Inventory and Profitability

Unless you manage your inventory carefully, it can pose a major barrier – and even risk – to financial growth. Right now, with goods and materials sometimes difficult to obtain and prices increasing rapidly, companies need to manage their cash flow carefully. Otherwise, the opportunity for growth can turn into major losses. You also need to ensure you are setting aside sufficient funds to cover sales tax.

It is certainly tempting for a company to increase pricing to maintain profits, but that may backfire and hurt your overall profitability. You need to consider the longer-term impacts, such as a potential reduction in sales volume or declines in demand as customers make substitutions, delay purchases, or even find a new company to do business with in response to the new pricing. You may be able to offset some of the additional cost and maintain profitability if you had inventory on hand before prices changed, but sustained increases in inventory costs will eventually catch up to you.

When your business involves the sale or resale of goods, keeping on top of sales tax rules and regulations is critical too. Many states now have nexus rules related to where businesses warehouse inventory or fulfill orders. Work with your accountant to do a thorough assessment of your order process and make sure that:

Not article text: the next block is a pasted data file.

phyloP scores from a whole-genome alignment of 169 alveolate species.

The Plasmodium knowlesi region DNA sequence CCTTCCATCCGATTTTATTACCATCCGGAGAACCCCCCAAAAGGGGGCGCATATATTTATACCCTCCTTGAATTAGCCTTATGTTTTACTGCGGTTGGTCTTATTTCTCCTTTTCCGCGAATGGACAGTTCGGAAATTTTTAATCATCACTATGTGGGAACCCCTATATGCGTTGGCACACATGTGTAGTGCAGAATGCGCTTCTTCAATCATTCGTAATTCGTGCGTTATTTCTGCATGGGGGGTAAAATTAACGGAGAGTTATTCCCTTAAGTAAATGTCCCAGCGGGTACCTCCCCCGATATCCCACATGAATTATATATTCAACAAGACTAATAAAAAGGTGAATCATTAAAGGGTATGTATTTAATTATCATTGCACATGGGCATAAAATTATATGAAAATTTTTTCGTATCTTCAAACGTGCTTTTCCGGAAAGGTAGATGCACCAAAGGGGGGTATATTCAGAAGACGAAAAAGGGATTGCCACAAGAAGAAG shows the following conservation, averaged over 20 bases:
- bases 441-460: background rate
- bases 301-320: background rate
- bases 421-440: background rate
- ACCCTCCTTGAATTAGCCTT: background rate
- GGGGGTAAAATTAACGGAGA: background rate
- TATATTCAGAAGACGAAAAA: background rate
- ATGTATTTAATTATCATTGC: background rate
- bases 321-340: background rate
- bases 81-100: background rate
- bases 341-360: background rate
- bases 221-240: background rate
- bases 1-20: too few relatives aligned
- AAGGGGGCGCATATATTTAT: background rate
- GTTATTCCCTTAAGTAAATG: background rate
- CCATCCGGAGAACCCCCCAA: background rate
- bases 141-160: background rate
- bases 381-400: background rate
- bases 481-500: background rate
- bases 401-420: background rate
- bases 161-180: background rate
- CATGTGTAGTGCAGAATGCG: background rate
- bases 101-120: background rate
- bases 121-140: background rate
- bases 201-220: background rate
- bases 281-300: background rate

• Restocking and ordering processes are maximizing cash flow;
  • Unsold inventory is properly accounted for on the balance sheet; and
  • Sales tax is being collected everywhere the company has nexus.

Inefficient inventory management can lead to losses. Cost increases can happen due to poor logistics management, especially when shipping the wrong products causes increased customer returns. Of course, if the inventory is out of stock, it can’t be sold, so you need to understand the demand cycles for your products, but that can be challenging right now too with consumers delaying purchases due to rising costs and less disposable income. And lastly, overstocking can cause cash flow issues in addition to increased inventory costs.

What should you do in these challenging times to manage inventory and maintain profitability? The complete answer varies on a case-by-case basis, but here are a few tips:

  • First and foremost, make sure your accounting records for Cost of Goods Sold (COGS) is accurate.
  • Do not overlook inventory storage costs that may not be as obvious, such as the cost of labor and management associated with inventory storage as well as order fulfillment.
  • If you are using third party fulfillment for inventory storage, make sure you are properly accounting for that cost.
  • Carefully audit and track your inventory to ensure you do not incur losses due to shrinkage and damage.

At the end of the day, a conversation with your accountant and business advisor can be worth its weight in, well, inventory.